Protestors marching from the amic deck to the great hall. Photo: Pheladi Sethusa
Protesters united at Wits University today to show their solidarity for victims of sexual violence in South Africa.At 6am this morning protestors at Rhodes University in Grahamstown gathered in preparation for the Silent protest. The silent protest started at Rhodes 6 years ago where about 100 people joined. This year 1500 protesters marched from Alec Mullins at Rhodes and 1150 showed support at Wits University.
This is Wits’ first year joining in the silent protest and were joined by UKZN, UCT and Fort Hare. The protest kicked off at 8am outside the Matrix where purple t-shirts were distributed and mouths were taped. People who were gagged were silenced and could not eat, drink or talk until they broke their silence at 3pm.
The march started at the bottom of Amic Deck, proceeded down to the Commerce, Law and Management building. The protesters then marched up Yale road, turned left at the traffic circle, past the old mutual sports building, the matrix and Umthombo building. It then proceeded outside senate house towards Dulce and came to a stop in the senate house concourse.
During the silent procession, all that could be heard was footsteps of the marchers as they held hands in symbolic support of each other. Saddened, red eyes could be spotted among the protestors. The thick, grey mist that loomed over campus throughout the day seemed to mirror protestors feelings of pain and uneasiness, and an overriding sense of anxiety could be felt walking with these rape victims.
Protestors were addressed by three speakers. Lauren Gmeiner, intern psychologist at CCDU, gave shocking statistics of sexual violence in South Africa. “more than 65 000 sexual crimes were reported in South Africa in 2012. One out of 25 women report sexual violence to the police, according SAPS”. “Rape limits human potential – it silences them,” said Gmeiner.
A rape survivor, Tumi, spoke out about her experience of working through the psychological repercussions of sexual violence. “A woman is raped every 17 seconds in South Africa,” Tumi said.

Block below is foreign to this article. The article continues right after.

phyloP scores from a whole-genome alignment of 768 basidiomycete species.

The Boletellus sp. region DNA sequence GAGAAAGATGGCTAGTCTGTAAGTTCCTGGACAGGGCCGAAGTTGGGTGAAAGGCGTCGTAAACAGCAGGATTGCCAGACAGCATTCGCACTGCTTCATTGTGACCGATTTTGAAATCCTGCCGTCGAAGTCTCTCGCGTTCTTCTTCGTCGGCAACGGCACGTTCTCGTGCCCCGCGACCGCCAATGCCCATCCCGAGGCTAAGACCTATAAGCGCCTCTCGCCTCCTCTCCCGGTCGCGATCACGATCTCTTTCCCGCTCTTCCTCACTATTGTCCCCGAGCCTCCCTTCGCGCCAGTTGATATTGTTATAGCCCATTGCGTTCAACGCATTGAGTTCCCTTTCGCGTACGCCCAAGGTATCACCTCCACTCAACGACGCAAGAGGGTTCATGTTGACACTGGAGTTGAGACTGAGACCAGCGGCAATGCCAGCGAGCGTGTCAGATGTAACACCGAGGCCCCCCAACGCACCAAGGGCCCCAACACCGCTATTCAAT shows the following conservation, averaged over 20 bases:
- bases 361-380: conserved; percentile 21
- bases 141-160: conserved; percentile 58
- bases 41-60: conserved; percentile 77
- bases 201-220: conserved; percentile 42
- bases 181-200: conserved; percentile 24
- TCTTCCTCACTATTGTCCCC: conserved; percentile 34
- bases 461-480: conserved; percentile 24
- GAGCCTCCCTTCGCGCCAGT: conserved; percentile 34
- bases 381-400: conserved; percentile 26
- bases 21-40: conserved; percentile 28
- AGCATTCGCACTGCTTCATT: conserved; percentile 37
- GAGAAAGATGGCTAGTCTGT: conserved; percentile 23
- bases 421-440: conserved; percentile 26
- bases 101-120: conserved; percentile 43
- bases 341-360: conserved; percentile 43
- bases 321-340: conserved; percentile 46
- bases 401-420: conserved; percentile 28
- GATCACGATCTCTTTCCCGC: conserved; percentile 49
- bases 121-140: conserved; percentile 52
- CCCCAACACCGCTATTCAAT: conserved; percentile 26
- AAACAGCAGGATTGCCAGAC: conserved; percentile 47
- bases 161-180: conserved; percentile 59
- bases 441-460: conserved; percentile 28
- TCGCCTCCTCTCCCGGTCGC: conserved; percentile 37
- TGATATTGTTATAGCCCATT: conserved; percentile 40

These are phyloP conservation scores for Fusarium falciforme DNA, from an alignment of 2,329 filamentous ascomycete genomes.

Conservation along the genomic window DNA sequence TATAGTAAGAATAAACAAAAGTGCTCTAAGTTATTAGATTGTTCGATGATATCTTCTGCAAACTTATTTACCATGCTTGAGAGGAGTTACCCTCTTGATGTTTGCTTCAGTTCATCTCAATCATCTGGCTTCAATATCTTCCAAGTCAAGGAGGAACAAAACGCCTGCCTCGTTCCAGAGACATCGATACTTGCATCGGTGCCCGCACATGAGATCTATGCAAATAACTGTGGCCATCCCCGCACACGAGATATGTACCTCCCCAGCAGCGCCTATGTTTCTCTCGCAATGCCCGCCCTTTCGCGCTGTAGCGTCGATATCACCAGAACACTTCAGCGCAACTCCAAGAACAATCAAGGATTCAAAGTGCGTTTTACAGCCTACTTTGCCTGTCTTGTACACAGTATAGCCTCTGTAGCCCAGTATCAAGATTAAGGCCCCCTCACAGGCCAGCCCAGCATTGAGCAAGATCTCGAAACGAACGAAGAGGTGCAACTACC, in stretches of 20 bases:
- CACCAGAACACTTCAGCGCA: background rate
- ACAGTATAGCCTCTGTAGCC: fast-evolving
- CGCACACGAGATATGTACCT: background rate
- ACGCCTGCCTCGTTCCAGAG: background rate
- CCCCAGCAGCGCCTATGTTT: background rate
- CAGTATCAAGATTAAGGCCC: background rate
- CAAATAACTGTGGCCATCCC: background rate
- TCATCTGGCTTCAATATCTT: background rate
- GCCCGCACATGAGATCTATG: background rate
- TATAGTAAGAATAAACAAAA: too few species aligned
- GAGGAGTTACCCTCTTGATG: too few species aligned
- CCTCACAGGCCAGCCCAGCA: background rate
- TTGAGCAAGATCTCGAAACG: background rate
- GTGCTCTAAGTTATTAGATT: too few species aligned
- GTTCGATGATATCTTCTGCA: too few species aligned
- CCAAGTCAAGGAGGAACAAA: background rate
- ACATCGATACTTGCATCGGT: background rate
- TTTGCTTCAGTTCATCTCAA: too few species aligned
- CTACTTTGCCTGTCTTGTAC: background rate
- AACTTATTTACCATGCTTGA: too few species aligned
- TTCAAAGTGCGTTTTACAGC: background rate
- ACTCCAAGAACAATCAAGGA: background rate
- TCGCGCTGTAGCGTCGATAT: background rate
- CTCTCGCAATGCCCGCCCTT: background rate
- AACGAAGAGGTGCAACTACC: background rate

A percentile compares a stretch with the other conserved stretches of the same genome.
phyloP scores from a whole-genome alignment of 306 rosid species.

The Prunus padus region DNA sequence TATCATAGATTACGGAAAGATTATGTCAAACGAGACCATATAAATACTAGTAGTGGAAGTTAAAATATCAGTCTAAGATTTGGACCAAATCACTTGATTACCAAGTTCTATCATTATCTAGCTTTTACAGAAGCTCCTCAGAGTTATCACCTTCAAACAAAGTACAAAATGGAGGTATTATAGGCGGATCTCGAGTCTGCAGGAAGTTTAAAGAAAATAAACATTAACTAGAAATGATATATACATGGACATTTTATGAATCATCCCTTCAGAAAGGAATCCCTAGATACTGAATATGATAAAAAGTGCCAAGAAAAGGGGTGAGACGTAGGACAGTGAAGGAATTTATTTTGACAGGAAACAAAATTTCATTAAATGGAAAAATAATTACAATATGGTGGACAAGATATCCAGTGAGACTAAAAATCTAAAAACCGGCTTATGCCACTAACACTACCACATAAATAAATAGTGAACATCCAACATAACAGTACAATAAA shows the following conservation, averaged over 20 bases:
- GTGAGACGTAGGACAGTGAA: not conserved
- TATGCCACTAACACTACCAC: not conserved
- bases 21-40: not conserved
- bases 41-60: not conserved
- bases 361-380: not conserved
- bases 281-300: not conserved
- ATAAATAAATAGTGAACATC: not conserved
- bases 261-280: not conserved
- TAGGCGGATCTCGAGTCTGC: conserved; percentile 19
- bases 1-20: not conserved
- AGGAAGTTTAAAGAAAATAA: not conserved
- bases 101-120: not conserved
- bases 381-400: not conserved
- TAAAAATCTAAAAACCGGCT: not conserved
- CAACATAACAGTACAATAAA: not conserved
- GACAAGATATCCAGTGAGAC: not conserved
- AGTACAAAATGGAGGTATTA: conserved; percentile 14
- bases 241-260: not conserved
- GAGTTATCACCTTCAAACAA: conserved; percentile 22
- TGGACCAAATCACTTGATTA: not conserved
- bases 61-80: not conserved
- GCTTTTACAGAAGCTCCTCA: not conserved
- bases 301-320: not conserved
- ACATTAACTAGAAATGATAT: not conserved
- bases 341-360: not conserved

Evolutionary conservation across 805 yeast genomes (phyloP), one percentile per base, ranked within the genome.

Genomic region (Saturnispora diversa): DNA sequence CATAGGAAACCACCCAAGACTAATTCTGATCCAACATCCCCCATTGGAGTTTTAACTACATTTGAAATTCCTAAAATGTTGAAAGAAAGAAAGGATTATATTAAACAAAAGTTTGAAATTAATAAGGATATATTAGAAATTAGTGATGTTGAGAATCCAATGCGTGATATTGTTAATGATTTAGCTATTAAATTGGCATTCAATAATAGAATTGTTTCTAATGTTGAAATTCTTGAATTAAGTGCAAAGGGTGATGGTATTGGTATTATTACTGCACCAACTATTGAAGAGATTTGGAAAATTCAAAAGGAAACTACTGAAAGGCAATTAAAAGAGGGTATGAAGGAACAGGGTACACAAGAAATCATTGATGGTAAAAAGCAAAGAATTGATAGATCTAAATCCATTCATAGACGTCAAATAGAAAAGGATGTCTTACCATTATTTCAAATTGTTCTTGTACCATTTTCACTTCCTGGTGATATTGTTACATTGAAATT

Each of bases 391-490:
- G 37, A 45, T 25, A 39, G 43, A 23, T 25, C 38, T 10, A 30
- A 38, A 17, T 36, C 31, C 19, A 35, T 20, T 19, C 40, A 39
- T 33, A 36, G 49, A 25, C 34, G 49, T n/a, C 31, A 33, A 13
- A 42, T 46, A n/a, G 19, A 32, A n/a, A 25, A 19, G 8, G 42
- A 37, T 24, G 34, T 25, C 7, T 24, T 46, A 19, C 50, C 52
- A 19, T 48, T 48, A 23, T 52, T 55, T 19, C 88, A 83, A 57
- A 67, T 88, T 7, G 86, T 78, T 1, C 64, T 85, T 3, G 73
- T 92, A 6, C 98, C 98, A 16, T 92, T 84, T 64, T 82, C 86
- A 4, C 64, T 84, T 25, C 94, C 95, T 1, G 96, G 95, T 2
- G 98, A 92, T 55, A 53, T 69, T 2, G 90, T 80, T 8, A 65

Actress and activist, Rosie Motene spoke about her experience of physical abuse. Motene took the crowd through the traumatic encounter when she was in university and her boyfriend beat her, leaving her with a cracked rib, a blue eye, bruises and cuts.
Motene said the words of her family and friends, that “It’s not your fault, we are with you,” got her through her struggle. Motene addressed the issue of sexual violence within the university and said, “These stories were swept under the carpet for too long,” and that is the problem. Motene empahsised that students had “a right to be protected.”
“Always make sure your candle is burning bright” said Motene.
Kelly Gillespie, lecturer at the Anthropology department, spoke about sex being pleasurable and not crossing the “bright, red, neon line” of consent. Gillespie said, “ 1 in 3 women will be raped in her lifetime”.
Amid the speakers, 48 rapes between December 27, 2012 and March 14, 2013 were read out to the protestors.
The die-in was then held where people lay down on the floor in silence to give an image of how many people are affected by rape, and how many lose their lives to sexual violence.
A sense of comfort and intimacy filled the room as victims cried, held each other and supported each other. It became a safe place to speak out about their experiences.
The protest ended with Drama 4 Life students performing a realistc skit of the psychological state of victims post-rape, and the courage it takes to remove the tape and break your silence.
Victims then broke their silence by removing the tape from the mouths and went on to a debrief where they reflected on the events of the day.